What’s disappointing to me about these shows is that they don’t truly, despite their claims, examine the nature of human senses—how we relate to the world through them, how we interact with them, how we construct our language in relation to this interaction, and so on. Instead, these shows almost always end up being primarily about the technological innovations of the time that allow artists to present better and more realized sound-image interactions. This, while not uninteresting to look at and hear, is not that intriguing to think about.

A key work in “Sound in Art / Art in Sound” perfectly demonstrates this let-down. “Urban Echo” is a sound and video-projection work by composer J. Anthony Allen and artist Christopher Baker. What we see in the gallery is a constantly shuffling deck of projected black-white images—GPS-type maps, atmospheric light flashes, and written text. Next to the projected imagery, an earphone device emerges from the wall (a key feature of most of the work in this show), and next to that there’s a didactic explaining what’s going on. On the earphones, what you hear is atmospheric electronic music, some buzzing sounds, and random distant voices who have been instructed to call a phone-answering service and answer two open-ended questions: “What do you hear? What do you want others to hear?” The resulting comments range, as you might expect from such a social-interaction experiment, from the deadpan literal (“I hear wind chimes on the back porch”) to more philosophical (“I hear the truth,” “I hear rainbows”). As you hear these scratchy, distant comments, you can see similar comments sent via an email address (along with the sender’s ZIP code, per instructions) to the artist, who then posts the words on screen, followed by a GPS map of where the comments originated from.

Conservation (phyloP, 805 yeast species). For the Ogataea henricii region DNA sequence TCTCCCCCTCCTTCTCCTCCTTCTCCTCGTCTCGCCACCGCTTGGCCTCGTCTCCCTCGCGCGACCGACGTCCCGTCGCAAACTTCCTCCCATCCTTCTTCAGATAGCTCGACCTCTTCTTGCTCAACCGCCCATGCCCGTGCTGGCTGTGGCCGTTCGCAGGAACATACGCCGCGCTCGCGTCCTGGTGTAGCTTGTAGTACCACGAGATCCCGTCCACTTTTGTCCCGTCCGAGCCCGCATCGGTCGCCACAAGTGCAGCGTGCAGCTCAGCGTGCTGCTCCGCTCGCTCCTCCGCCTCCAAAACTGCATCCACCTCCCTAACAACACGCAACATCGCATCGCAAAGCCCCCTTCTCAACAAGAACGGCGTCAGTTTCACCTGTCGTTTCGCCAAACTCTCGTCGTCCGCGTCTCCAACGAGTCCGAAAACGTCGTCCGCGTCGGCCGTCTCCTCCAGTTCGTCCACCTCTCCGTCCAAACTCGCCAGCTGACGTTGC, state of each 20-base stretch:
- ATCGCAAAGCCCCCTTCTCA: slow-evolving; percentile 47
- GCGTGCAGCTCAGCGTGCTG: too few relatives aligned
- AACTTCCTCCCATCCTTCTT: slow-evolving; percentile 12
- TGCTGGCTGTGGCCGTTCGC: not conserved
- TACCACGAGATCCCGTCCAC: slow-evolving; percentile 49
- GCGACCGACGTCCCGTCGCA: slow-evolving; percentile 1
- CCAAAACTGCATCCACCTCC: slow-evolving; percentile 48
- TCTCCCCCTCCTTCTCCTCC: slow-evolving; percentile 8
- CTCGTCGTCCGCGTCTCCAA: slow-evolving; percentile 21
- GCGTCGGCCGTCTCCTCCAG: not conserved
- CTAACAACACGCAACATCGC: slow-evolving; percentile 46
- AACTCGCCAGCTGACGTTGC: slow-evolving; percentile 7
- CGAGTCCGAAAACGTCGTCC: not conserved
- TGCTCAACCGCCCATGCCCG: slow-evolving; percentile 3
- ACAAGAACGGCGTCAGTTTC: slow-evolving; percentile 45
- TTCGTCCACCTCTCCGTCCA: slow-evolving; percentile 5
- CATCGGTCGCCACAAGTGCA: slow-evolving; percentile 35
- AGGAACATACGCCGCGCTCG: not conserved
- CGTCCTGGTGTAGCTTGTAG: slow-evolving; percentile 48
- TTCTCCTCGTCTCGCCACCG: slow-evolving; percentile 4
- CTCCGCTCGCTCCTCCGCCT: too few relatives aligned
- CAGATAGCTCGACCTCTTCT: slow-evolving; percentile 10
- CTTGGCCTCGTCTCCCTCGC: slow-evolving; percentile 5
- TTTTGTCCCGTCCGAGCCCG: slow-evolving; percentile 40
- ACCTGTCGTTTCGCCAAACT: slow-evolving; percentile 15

All of this is about as fun to look at as the typical Myspace page. The conceptual basis of this work isn’t, as advertised, much about sound. It’s more about how the technological tools in the work—the Internet, email, phone recorders, GPS systems, DVD projectors, sound recording devices—are being deployed, which means while this work is novel, it’s not particularly deep. In fact, this is true of the bulk of the work in this show, which playfully makes use of readily available technological devices–MP3 players, wireless earphones, ProTools or similar sound editing programs, digital video players and editors—all of which make it easy to disseminate sounds and connect them to images. The question of whether these are sounds we actually want to hear and ponder never seems to come up.

Mike Hallenbeck’s “Sound Spandrell” is nothing but an MP3 player attached to the wall (with headphones) that plays a loop track of industrial-sounding noises. A note on the work explains these sounds come from a recording the artist made on a visit to the empty gallery space at MMAA and enhanced using electronic filters that bring to light frequencies and sounds that would otherwise stay on the margins of perception. The result is interesting but unpoetic, rather like being in a Laundromat at night. Several other artists perform much the same feats, most notably Abinadi Meza with a close recording (and attached video footage) of a snowstorm in his work “Night Beacon,” and Anne Wallace with a diverse collection of random rural noises in her MP3 recording “Soundscape.”